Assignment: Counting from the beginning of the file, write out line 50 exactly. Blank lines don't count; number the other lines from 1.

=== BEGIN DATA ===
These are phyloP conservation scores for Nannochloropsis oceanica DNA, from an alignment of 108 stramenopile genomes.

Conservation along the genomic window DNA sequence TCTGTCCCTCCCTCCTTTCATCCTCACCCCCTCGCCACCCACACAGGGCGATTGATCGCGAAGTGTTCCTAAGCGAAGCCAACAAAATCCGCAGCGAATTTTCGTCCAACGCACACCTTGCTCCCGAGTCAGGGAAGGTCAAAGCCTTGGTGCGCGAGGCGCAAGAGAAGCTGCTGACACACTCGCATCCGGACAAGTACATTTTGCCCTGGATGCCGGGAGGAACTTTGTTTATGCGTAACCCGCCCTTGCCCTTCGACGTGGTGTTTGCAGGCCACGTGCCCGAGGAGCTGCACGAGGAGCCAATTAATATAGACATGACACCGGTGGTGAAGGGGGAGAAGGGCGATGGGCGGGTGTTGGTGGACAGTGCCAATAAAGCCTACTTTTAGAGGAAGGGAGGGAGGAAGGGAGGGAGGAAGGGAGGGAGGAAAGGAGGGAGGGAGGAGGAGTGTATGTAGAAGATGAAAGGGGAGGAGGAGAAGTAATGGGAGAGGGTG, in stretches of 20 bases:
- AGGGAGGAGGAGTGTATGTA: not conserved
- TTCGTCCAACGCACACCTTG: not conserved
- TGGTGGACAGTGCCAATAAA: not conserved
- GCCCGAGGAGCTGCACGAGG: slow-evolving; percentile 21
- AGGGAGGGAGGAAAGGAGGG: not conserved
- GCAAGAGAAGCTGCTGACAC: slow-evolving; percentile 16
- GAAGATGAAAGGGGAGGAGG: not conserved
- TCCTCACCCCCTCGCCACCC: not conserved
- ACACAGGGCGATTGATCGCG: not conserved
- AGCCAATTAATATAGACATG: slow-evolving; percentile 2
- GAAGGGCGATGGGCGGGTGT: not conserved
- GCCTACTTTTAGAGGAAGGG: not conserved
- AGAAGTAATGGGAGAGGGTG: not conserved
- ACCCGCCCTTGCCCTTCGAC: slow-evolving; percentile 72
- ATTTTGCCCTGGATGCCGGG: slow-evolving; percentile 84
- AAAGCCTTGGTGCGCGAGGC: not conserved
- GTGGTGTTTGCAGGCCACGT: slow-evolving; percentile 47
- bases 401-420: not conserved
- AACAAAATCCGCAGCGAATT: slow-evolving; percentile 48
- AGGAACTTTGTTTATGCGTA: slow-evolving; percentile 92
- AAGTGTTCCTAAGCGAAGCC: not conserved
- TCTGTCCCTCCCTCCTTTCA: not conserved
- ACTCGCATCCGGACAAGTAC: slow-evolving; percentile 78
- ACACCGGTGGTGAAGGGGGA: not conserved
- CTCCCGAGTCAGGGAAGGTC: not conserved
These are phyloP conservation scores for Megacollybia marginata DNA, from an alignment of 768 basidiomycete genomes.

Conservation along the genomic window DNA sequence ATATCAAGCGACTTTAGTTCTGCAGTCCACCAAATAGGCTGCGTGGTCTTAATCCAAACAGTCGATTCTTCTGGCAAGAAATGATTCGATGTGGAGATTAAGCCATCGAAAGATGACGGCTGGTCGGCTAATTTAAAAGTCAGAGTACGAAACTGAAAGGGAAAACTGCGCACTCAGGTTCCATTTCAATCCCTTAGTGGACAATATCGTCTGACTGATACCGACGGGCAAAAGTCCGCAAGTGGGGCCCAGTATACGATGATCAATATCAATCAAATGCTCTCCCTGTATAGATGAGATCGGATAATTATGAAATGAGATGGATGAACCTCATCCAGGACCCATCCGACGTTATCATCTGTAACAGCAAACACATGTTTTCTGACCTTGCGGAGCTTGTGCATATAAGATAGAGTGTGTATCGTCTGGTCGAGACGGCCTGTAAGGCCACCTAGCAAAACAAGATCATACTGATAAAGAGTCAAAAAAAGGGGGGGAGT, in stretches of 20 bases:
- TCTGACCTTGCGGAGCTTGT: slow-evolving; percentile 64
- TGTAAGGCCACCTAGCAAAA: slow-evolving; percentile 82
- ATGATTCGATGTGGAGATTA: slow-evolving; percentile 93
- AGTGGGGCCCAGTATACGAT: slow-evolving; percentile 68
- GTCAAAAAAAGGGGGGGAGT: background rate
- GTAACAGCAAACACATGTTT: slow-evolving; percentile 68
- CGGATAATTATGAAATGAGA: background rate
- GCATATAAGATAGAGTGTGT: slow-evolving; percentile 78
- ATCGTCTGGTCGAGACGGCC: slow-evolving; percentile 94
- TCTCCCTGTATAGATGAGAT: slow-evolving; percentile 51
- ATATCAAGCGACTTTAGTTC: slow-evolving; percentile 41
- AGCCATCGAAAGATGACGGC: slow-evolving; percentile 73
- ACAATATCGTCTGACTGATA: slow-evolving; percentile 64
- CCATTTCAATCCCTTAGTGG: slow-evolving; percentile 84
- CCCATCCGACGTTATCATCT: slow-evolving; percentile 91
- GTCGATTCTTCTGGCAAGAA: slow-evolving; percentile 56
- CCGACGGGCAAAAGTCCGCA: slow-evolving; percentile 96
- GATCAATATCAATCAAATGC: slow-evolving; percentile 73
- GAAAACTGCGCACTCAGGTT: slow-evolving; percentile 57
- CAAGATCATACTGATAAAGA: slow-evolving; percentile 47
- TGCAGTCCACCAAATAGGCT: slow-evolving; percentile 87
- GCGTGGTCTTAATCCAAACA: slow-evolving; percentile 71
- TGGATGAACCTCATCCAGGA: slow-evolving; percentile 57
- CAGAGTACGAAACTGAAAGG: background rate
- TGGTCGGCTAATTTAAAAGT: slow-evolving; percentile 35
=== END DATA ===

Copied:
- TGCAGTCCACCAAATAGGCT: slow-evolving; percentile 87